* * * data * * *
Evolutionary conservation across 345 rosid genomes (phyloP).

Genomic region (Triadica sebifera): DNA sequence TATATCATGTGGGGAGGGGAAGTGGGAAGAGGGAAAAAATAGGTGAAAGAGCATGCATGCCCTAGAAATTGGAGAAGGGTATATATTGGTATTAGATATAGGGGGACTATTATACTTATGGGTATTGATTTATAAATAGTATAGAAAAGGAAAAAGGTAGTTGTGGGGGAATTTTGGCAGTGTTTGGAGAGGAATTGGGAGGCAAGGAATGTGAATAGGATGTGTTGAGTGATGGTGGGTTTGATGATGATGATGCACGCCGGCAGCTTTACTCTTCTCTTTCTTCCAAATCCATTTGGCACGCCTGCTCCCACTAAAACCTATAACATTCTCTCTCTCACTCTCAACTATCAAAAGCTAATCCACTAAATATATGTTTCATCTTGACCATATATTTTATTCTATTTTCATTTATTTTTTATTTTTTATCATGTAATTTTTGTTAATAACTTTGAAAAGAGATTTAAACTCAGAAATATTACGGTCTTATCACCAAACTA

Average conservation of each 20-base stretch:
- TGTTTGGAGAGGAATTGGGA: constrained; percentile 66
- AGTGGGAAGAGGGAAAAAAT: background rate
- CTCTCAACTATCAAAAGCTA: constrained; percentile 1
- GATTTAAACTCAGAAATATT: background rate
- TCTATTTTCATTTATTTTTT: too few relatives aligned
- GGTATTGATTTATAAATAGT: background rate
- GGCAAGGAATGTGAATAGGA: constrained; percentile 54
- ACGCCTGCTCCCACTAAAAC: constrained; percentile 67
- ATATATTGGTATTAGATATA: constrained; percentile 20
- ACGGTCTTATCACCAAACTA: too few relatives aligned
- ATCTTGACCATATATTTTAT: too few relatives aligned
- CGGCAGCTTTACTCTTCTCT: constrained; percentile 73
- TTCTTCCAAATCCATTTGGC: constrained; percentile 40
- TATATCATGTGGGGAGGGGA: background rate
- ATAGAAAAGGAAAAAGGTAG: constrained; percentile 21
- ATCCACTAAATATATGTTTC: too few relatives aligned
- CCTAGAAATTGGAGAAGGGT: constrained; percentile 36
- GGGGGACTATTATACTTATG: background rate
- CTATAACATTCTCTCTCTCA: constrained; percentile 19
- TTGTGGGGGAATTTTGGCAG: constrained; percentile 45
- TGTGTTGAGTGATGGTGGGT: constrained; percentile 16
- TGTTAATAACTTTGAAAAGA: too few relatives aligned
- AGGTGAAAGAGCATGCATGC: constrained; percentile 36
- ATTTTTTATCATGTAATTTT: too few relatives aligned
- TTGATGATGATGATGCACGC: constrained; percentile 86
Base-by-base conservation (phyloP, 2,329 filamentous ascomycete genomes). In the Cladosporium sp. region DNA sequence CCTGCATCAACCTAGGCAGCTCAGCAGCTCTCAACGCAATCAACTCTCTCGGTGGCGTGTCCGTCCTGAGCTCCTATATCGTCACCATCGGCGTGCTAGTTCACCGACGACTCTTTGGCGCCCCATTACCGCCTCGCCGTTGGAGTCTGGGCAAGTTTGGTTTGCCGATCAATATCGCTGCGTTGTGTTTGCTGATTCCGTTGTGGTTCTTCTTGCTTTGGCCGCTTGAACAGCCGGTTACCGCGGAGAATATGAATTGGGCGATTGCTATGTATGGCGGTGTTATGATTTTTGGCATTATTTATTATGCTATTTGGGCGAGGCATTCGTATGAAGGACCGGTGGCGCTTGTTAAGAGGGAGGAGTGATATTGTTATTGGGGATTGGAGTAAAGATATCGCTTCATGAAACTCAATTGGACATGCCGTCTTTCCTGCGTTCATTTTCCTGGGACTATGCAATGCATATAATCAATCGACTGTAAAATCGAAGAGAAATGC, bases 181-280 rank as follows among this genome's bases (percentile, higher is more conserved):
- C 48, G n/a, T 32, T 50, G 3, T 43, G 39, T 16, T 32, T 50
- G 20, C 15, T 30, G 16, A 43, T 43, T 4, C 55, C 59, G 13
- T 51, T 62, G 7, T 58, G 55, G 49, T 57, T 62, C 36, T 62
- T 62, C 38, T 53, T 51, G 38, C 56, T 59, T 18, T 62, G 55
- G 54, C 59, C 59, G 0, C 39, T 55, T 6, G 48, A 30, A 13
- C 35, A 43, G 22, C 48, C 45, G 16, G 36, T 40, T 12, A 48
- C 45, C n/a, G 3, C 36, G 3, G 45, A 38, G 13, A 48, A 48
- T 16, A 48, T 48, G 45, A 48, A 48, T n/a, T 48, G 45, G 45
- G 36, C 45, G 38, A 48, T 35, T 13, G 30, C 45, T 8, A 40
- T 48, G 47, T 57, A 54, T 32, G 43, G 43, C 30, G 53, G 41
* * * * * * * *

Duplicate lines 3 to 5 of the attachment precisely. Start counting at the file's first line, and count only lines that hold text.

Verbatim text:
Average conservation of each 20-base stretch:
- TGTTTGGAGAGGAATTGGGA: constrained; percentile 66
- AGTGGGAAGAGGGAAAAAAT: background rate